Like other portal tombs of this type, Trethevy Quoit was originally covered by a mound. The remnants of this suggest a diameter of 6.5 meters. The remaining seven stones and the 3.7 m long and 10.5-ton cover slab were inside the mound. The huge capstone here weighs about 20 tonnes, and manoeuvring it into position was a considerable feat of engineering.

At the upper end of the cover slab is a natural hole, which may have been used for astronomical observation. This hole has provoked much curiosity over the years, but the exact reason, and whether it really did have a purpose or not, remain unknown.

Curiously, the sloping angle of the top of this hole is reminiscent of many free-standing stones, as discussed on my previous post regarding the Stones of Stenness, in the Orkney Isles (Scotland).

The group of horizontal stones is composed of a fallen back wall, two side wall stones, which overlap, a front stone and a somewhat remote flanking stone.

The special feature of Cornish portal graves is that by such stones sometimes a smaller partially closed area is created before the front end. Some stones have hole-like perforations as decoration.

Also known as cromlechs and portal dolmens, excavations have shown that these kinds of sites were constructed in the early and middle Neolithic period between 3700-3300 BC. They were used over long periods as communal tombs or ossuaries to house the bones of the ancestors.

Due to the acidity of the soil no bones have been found in Cornish quoits, but excavations elsewhere have revealed human bones in the chambers and pits and postholes in the forecourt area. It was not unusual for quoits to have been the focus for Bronze Age funerary rituals in the form of cremations placed in burial urns.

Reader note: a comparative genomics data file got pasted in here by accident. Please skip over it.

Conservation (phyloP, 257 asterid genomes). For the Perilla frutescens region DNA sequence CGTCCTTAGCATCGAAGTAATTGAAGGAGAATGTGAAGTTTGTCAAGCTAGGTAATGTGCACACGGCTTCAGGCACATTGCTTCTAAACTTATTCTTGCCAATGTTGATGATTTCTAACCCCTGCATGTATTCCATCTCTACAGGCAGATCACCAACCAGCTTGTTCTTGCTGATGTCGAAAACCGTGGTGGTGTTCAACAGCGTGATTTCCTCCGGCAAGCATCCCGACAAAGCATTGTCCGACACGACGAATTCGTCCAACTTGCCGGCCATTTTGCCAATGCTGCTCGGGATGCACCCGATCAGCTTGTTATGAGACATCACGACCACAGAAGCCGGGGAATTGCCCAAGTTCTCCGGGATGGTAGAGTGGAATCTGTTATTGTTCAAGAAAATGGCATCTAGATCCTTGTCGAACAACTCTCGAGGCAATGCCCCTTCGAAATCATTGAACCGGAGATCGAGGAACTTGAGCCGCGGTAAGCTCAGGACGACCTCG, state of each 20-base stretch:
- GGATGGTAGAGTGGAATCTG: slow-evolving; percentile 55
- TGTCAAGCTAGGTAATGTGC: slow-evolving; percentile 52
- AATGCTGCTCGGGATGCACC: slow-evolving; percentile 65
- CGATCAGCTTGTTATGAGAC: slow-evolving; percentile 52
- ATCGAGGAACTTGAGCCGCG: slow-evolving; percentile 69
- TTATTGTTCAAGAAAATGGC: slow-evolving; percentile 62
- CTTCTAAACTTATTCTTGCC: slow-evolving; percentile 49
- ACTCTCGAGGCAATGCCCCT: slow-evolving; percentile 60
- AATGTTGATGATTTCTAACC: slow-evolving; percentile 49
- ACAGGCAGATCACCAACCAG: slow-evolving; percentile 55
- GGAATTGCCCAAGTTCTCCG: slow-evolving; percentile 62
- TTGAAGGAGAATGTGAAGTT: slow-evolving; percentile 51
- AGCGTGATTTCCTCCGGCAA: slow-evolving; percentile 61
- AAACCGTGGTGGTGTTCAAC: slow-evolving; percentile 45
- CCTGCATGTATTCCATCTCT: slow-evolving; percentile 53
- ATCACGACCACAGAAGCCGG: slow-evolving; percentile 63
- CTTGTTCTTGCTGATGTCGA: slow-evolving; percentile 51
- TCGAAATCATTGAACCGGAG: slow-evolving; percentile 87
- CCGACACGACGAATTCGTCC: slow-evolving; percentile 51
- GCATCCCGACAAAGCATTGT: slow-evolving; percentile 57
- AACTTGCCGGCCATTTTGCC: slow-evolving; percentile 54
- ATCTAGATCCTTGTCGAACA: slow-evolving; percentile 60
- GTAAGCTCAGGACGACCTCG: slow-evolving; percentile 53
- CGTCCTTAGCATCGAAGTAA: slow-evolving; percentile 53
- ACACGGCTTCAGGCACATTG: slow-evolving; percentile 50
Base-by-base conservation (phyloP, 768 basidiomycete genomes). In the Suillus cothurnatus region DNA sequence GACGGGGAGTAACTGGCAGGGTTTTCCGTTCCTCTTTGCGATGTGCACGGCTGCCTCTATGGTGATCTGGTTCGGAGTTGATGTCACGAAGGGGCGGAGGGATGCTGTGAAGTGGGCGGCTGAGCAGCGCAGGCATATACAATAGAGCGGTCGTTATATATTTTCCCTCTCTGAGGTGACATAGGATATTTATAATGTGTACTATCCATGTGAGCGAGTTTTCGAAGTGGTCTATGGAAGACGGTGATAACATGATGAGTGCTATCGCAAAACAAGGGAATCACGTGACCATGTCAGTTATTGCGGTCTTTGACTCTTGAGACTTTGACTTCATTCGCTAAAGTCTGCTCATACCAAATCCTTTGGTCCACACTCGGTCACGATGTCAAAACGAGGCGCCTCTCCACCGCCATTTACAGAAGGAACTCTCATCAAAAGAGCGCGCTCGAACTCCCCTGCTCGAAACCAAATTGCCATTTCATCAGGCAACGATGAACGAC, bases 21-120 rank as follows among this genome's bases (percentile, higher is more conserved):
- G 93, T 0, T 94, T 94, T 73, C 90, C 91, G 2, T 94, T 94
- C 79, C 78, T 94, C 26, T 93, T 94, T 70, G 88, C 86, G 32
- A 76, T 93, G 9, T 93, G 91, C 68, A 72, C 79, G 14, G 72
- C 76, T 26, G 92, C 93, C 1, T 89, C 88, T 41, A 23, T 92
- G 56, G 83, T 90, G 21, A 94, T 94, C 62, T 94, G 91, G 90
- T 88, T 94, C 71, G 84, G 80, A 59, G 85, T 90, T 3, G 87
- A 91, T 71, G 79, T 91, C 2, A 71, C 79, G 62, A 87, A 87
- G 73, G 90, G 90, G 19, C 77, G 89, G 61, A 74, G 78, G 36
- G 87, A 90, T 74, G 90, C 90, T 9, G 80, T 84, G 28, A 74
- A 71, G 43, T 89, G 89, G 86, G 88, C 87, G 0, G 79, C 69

It may be that in prehistoric times the ancestral dead were considered to be mediators between the community and its gods, and that places like this were an important interface between these two worlds.

The front stone is often called an entrance stone, although in most portal graves this can not be moved. The Trevethy Quoit is a rare exception here, because a small rectangular stone moving at the bottom right of the front allows access to the grave chamber, which is now opened only very rarely.

One unusual feature is the doorway, which has been cut out of the entrance stone. According to historical theories, this may have been used to enable bodies to be put into the chamber. This theory is supported by the remains of a mound lying at the base of the structure — the mound is thought to have originally acted as a ramp to aid access to the chamber for burials.

The back of the chamber has collapsed inwards and now forms a pile inside the chamber. Erected this stone would be about the height of the front stone, so that the cover slab would not have once been held-up by the side stones, but rested almost horizontal solely on the front stone and rear walls. However, there would have been between the support stones and the side walls a considerable gap, by which soil could have penetrated into the grave chamber. It is therefore likely that the collapse of the rear wall and the falling-down of the cover slab damaged the side stones.

Trethevy Quoit was first mentioned in 1584 by J. Norden, in a topographical and historical account of Britain, but which was first published in 1728.

Hencken in 1932 wrote the first modern representation, in which he explained the special nature of the antechamber, and pointed out parallels to structures in Brittany. Recent excavations showed that this type of megalith was erected in the Neolithic period between 3700-3500 BC and were used over a long period of time as community graves.


Address :St.Cleer, Cornwall –View location map
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Nearby sites

The Hurlers Stone Circle (2.5km)
King Arthur’s Hall Stone Circle (15.7km)
Trippet Stones Stone Circle (14.2km)
Stripple Stones Stone Circle (13.2km)
Duloe Stone Circle (10.8km)